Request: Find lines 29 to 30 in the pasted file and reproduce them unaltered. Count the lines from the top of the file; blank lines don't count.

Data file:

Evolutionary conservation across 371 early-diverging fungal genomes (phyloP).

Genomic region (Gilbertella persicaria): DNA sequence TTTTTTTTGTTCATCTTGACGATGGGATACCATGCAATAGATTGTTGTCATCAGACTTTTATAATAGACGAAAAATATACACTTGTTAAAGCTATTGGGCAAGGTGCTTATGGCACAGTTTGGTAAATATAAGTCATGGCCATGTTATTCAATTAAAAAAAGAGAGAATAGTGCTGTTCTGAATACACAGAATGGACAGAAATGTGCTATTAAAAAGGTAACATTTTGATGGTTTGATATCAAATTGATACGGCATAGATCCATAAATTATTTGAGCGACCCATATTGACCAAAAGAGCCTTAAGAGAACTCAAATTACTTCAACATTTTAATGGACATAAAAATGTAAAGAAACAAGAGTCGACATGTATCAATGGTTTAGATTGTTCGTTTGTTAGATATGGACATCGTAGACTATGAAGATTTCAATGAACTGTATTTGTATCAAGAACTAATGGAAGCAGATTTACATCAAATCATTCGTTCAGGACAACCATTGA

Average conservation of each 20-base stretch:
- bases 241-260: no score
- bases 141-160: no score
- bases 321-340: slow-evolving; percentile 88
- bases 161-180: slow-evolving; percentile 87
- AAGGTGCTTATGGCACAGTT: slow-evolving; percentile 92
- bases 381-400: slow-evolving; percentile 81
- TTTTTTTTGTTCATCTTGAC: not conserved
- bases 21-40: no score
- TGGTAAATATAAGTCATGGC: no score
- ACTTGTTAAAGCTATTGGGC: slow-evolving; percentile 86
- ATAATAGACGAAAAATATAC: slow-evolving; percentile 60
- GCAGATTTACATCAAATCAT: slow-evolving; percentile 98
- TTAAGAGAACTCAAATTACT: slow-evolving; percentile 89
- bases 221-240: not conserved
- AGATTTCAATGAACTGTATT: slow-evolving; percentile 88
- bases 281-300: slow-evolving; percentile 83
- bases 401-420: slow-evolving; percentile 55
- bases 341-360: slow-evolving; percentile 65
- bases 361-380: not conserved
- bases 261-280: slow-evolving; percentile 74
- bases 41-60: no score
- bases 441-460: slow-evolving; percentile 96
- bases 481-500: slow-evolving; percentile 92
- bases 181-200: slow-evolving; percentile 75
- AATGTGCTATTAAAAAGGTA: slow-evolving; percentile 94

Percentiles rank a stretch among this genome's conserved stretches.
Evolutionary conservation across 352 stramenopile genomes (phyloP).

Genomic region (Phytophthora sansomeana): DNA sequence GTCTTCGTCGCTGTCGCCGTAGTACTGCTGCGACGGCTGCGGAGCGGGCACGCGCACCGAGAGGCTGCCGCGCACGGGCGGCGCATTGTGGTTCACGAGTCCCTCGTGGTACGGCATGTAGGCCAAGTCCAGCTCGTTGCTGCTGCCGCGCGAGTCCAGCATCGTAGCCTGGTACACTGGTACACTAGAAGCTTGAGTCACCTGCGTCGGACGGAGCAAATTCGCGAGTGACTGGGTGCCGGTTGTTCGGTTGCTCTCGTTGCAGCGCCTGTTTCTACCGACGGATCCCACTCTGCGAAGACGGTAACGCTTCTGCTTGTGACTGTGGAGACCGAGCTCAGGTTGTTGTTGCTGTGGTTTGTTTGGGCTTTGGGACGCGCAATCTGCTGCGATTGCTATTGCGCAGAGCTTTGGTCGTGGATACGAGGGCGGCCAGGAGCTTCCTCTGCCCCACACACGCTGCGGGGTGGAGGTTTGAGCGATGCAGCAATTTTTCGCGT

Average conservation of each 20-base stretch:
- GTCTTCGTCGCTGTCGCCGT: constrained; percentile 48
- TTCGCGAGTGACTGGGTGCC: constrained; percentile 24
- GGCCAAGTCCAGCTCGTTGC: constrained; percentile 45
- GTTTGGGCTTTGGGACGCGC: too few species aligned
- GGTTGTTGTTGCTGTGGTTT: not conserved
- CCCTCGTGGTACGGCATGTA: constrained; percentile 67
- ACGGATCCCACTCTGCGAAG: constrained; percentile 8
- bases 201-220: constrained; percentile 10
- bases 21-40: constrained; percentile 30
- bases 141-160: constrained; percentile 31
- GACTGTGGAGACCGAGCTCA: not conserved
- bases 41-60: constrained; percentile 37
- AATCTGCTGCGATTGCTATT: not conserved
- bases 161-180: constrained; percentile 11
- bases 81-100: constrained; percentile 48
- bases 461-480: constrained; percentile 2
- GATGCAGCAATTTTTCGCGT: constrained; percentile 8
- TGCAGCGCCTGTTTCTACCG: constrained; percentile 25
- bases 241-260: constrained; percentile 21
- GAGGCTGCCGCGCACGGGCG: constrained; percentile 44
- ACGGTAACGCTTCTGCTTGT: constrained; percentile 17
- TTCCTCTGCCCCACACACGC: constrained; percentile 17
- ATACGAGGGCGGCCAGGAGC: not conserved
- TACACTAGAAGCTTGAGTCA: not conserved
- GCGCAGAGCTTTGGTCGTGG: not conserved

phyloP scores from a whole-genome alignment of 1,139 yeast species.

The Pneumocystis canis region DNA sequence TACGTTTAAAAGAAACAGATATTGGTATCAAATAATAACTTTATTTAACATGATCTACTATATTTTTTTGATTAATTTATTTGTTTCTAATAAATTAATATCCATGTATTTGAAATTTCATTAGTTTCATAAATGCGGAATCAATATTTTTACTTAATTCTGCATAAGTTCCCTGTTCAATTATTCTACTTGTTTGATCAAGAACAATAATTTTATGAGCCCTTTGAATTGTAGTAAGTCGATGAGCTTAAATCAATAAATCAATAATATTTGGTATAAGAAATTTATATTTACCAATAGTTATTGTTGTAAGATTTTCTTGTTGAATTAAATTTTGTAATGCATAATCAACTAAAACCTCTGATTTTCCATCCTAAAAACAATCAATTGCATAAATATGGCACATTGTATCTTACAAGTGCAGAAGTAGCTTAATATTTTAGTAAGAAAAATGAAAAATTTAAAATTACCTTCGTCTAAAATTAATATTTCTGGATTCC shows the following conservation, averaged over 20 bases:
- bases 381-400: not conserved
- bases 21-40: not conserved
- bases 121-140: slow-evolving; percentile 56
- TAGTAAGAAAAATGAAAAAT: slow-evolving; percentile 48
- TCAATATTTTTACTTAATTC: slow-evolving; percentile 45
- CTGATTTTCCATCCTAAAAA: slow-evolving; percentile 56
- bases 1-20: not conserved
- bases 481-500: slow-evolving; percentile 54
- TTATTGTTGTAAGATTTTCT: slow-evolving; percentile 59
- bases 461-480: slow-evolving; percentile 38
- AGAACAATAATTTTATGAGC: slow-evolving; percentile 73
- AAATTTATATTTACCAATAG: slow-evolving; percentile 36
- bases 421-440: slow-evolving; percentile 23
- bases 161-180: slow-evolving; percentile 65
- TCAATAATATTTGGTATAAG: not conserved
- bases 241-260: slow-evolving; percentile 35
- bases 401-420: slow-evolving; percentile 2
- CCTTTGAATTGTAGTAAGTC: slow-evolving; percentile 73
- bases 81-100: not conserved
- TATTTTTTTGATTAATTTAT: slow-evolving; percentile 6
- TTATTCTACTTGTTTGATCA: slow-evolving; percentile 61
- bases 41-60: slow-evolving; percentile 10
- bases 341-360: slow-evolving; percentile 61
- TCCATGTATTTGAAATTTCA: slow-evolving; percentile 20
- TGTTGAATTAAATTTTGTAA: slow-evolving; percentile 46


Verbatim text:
Percentiles rank a stretch among this genome's conserved stretches.
Evolutionary conservation across 352 stramenopile genomes (phyloP).